Did I Hear that Arctic Ice is GROWING?

Before church yesterday, one of my dear friends shared some great news with me.

“I heard that Arctic sea ice is up 98 percent! Is that right? It’s actually growing!” he told me in a moment of sincere friendly encouragement. Who knows, maybe the efforts of people like me were beginning to pay off!

I was doubtful. I knew this year’s summer melt wasn’t as bad as last year’s catastrophe. The summer ice retreat of 2012 demolished every prior record for Arctic ice melting by miles – more than a quarter million square miles, actually. Compared to the prior record melt in 2007, it was as though we had destroyed a chunk of sea ice big enough to cover the states of Texas and West Virginia combined. 2012 was absolutely awful, capping a 30-year death spiral for Arctic sea ice.

Worse yet, it showed how climate models often err on the conservative side. The U.N. climate panel’s most recent report had projected that we’d reach last year’s level of Arctic melt sometime between 2044 and 2064. We were frighteningly ahead of schedule.

So you can imagine my doubts. In one year, the problem is solved? No more Arctic melting worries? I thought I’d better check.

Well it turns out that the climate merchants of doubt have once again seized onto any shred of data to keep honest people from developing the resolve to take serious climate action. Fox News even suggested that it might be a sign of “global cooling,” citing a “60 percent increase” in ice cover from last year’s record lows.

In fact, Arctic ice melt this summer is much less severe than last year’s record (not 98 percent less, by any stretch). But what the climate skeptics aren’t telling you is this: It’s still way worse than the 30-year average for summer sea ice loss. In fact, compared to that average, only about 5 percent of years should see this much melt (almost two standard deviations greater than the average), unless fundamental changes were happening in the Arctic.

Which they are, of course.

This chart from Skeptical Science takes you through the last thirty years of data from the National Snow & Ice Data Center, (NSIDC) and shows the downs and occasional ups for Arctic sea ice. By the time 2013 is complete, we’ll no doubt have another upward blip on our overall rush toward an ice-free Arctic summer. But this makes a new trend? Now we don’t have to worry? You be the judge:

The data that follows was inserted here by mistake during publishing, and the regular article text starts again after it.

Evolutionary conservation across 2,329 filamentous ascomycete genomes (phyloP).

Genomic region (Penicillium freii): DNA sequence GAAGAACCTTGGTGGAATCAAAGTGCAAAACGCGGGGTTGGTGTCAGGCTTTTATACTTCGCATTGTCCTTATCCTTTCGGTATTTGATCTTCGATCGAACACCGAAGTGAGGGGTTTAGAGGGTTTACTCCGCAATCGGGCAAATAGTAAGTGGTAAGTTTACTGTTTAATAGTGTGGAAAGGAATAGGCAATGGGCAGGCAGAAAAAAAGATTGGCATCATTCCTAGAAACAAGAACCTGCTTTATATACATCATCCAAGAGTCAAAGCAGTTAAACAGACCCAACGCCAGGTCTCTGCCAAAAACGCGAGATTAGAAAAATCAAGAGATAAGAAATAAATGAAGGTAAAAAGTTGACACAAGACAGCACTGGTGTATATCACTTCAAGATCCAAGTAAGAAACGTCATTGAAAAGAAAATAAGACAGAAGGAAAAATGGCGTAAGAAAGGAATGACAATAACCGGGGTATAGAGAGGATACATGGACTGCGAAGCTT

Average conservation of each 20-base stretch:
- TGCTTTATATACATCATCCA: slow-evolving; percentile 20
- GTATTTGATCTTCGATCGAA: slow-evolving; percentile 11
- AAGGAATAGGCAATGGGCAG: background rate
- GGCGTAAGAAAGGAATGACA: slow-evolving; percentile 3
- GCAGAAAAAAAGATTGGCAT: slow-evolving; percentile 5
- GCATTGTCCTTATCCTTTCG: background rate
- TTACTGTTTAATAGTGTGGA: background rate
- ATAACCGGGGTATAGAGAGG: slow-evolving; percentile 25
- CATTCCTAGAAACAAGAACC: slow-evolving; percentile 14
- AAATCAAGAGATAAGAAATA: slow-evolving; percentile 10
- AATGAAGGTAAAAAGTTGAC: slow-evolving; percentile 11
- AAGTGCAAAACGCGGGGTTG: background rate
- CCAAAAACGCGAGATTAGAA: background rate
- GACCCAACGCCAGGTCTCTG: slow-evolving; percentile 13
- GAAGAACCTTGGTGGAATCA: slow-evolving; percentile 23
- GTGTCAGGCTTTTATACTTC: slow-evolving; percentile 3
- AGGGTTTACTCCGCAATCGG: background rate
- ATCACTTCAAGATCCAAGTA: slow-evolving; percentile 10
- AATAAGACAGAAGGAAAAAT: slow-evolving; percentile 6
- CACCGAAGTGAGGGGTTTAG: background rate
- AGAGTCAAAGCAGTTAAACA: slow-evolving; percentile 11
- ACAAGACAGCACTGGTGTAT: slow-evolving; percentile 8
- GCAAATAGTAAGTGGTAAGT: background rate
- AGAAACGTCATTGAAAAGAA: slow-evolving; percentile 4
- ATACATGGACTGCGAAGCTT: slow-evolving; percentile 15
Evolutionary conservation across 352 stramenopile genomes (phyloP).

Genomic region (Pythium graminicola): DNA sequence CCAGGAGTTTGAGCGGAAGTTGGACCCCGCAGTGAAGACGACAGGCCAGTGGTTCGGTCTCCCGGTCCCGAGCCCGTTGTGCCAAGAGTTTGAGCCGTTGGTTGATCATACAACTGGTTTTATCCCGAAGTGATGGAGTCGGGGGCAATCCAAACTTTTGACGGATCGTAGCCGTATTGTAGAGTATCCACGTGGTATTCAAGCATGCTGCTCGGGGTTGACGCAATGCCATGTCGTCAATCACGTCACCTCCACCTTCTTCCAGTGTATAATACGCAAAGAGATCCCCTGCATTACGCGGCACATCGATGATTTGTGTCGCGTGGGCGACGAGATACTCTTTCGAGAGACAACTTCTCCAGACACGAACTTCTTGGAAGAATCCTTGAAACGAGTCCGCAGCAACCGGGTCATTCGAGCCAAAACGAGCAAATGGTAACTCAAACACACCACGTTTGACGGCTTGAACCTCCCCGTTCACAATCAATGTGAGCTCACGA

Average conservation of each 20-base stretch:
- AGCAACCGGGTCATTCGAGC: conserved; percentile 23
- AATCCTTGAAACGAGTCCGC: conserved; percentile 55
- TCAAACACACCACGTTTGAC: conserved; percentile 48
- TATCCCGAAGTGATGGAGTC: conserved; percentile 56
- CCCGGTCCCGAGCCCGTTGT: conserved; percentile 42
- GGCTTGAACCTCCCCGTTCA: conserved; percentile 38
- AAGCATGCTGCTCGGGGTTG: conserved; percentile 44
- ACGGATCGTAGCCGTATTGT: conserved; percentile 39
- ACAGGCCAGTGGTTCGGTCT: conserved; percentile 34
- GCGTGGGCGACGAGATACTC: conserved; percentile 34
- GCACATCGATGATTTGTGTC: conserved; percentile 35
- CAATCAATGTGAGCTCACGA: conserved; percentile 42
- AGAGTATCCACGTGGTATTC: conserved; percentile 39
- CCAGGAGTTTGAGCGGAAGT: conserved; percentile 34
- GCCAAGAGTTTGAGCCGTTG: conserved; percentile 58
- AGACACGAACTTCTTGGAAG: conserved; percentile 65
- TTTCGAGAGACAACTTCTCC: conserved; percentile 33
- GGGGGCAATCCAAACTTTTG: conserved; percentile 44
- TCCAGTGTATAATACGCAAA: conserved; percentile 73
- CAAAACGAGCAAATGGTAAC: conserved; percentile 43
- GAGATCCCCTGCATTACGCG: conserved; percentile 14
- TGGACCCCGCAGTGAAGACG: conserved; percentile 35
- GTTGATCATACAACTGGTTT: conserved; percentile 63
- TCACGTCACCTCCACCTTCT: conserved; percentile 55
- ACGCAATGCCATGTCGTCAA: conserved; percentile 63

And if you want to see where 2013 stacks up relative to the average for the last 30 Arctic summers, here’s the chart from the NSIDC.

2013 sea ice

The Arctic is warming at an alarming pace. This little time-series global map from NASA will give you an amazingly graphic picture of just how alarming.


So, when are we going to hold the climate-denial news outlets accountable for misleading our people? This isn’t a game. It’s not politics. It’s not even difficult to understand. It’s physics, and it can’t be reversed – once we’ve overheated our only planet – for thousands of years. The children of conservatives will suffer the same as the children of progressives.

We now know a lot about the atmosphere. And we know that the risks from what we’re pumping into it are enormous. So, when are we going to get serious about protecting our kids from heat-trapping gases?

2 thoughts on “Did I Hear that Arctic Ice is GROWING?

  1. Darren B

    I agree with everything you said.

    I would also add that this news and the conversation that it has created, should be a cautionary reminder to those of us who support action on climate change, in how we talk about what’s happening “weatherwise” in our world today.

    Too often, when some environmental catastrophe happens, a typhoon in South Asia, a fire in the Western United States, a hurricane on the Eastern seaboard, you will read some environmentalist say, “This is proof (or the result) of climate change.”

    Of course, the scientific reality is that we cannot say that any single weather event (hurricane, fire or typhoon) is the result of climate change.

    So, when members of the environmental movement cherry pick events and say, “THIS is from climate change,” it shouldn’t surprise us at all to hear climate deniers cite other singular events, such as the increase of ice in the arctic and say, this is proof that climate change doesn’t exist. The climate deniers are merely following our bad example.

    Bottom line, as anxious as we are to share about climate change, we need to do a better job of making our arguments and framing the discussion.

    Reply
    1. John Elwood Post author

      Darren: You have a point. It’s tempting to link climate and weather. Especially when we have confidence that the long term climate effects look so much like the near term weather events. Like Pakistan or Bangladesh floods: when they happen now, we’re pretty certain that the future will be just like this, except worse. (And, for Pakistan, subsequent desertification.) Or like the American Southwest drought: what happened in Texas last two years could conceivably be random, but this is almost certainly the future.

      But I’m also afraid that the statement that “no single weather event can be linked to climate change” can become a mantra in the hands of us laymen, and create an opposite error. Climate is nothing but the sum of all weather. It’s sunny and hot today in Chad because of climate; frozen in Antarctica for the same reason.

      So I was glad to see new peer-reviewed research that actually examines this issue for 12 extreme weather events in 2012. They concluded that half of them actually were contributed to by climate change. A readable version is here: http://www.theguardian.com/environment/2013/sep/05/climate-change-partially-caused-extreme-weather-2012

      NOAA’s site link is here: http://www.ncdc.noaa.gov/news/explaining-extreme-events-2012-climate-perspective

      Reply

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